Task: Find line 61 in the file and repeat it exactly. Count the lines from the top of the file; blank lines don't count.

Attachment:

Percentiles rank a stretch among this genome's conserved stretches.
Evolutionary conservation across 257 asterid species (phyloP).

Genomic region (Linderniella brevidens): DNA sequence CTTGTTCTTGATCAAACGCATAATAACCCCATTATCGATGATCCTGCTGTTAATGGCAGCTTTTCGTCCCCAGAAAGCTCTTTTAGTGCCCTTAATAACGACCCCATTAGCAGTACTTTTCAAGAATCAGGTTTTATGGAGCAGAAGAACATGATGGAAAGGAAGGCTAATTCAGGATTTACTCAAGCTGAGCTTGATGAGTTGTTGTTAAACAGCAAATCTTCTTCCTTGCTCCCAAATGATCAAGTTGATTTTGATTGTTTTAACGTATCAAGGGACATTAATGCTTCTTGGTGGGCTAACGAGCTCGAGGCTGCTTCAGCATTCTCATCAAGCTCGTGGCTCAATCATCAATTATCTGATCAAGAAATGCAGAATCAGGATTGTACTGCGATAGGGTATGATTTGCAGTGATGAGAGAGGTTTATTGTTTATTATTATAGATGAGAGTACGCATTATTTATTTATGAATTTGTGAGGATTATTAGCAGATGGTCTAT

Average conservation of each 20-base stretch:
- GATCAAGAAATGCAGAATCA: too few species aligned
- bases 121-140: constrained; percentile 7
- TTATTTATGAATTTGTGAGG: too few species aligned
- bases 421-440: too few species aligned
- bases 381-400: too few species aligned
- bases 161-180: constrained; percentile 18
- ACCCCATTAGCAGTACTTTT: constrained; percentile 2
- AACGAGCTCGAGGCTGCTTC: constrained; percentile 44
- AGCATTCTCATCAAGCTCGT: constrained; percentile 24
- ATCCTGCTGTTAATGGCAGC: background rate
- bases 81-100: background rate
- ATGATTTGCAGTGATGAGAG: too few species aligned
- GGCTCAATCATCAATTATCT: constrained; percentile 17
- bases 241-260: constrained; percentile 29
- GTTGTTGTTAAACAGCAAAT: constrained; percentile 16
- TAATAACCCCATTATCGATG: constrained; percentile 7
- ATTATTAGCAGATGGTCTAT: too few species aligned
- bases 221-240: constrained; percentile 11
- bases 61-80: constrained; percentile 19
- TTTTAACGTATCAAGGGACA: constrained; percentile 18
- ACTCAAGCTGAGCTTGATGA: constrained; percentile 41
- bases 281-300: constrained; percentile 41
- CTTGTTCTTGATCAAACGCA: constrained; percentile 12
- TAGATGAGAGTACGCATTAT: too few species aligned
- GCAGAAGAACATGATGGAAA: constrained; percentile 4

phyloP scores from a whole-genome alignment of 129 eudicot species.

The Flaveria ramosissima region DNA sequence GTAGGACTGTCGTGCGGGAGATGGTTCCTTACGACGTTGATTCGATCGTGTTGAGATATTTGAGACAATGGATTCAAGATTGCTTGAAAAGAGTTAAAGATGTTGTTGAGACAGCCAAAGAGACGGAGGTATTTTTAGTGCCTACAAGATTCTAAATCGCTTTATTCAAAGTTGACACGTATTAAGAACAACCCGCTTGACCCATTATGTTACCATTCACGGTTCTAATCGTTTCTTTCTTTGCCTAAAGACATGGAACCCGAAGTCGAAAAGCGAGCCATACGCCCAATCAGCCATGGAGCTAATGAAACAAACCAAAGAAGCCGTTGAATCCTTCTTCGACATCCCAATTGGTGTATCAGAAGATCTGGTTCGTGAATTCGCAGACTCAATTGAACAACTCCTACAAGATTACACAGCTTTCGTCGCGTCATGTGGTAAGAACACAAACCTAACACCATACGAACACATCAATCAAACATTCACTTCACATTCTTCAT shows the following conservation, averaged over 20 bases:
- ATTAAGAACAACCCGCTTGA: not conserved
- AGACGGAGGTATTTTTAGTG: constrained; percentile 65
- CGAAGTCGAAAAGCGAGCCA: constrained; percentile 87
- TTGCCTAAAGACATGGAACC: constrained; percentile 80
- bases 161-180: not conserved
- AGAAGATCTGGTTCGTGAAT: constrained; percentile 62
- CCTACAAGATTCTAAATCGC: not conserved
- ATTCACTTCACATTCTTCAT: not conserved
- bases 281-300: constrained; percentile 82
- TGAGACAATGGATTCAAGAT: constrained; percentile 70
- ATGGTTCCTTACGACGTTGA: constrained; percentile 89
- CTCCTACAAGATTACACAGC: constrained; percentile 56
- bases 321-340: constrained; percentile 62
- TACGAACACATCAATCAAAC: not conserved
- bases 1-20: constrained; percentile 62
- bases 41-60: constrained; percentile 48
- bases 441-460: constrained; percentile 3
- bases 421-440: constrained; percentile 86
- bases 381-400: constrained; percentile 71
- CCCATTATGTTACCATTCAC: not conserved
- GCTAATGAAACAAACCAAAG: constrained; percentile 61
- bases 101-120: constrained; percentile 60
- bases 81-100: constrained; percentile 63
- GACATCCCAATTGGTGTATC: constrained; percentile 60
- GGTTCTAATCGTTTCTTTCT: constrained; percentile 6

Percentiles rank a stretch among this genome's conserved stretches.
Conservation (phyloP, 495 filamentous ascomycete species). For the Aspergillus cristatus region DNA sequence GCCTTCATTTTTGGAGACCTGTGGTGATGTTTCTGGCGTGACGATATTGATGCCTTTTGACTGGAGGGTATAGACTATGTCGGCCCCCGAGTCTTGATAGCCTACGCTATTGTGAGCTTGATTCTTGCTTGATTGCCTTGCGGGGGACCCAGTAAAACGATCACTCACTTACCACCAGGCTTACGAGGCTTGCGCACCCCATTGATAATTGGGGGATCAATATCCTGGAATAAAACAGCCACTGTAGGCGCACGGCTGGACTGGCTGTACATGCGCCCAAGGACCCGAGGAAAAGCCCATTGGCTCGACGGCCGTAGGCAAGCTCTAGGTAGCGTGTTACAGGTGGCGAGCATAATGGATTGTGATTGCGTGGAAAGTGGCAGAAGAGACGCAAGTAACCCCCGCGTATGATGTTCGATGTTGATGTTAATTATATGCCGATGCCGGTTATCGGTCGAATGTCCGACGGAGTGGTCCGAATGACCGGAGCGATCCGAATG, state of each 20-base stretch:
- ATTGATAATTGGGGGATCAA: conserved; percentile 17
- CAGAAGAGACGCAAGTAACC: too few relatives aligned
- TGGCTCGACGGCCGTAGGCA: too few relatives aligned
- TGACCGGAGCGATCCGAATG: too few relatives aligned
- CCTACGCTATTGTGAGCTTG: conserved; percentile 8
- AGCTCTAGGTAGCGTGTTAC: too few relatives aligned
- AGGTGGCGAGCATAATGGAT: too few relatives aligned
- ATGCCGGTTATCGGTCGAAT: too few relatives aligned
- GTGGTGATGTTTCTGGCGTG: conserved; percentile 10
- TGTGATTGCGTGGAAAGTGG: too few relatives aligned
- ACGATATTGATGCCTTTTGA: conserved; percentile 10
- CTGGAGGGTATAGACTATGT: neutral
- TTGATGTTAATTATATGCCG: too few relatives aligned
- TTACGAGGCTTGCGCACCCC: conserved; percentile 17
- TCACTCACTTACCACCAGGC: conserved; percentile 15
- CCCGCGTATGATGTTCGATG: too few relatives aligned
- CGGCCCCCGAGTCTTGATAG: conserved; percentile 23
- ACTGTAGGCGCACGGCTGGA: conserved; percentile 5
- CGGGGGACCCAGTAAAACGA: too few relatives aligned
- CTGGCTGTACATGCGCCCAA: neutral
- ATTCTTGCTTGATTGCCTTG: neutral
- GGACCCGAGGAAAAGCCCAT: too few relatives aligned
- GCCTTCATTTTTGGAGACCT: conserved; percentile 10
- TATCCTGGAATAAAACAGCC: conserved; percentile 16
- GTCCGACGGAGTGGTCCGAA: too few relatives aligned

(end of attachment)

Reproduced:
- TGGCTCGACGGCCGTAGGCA: too few relatives aligned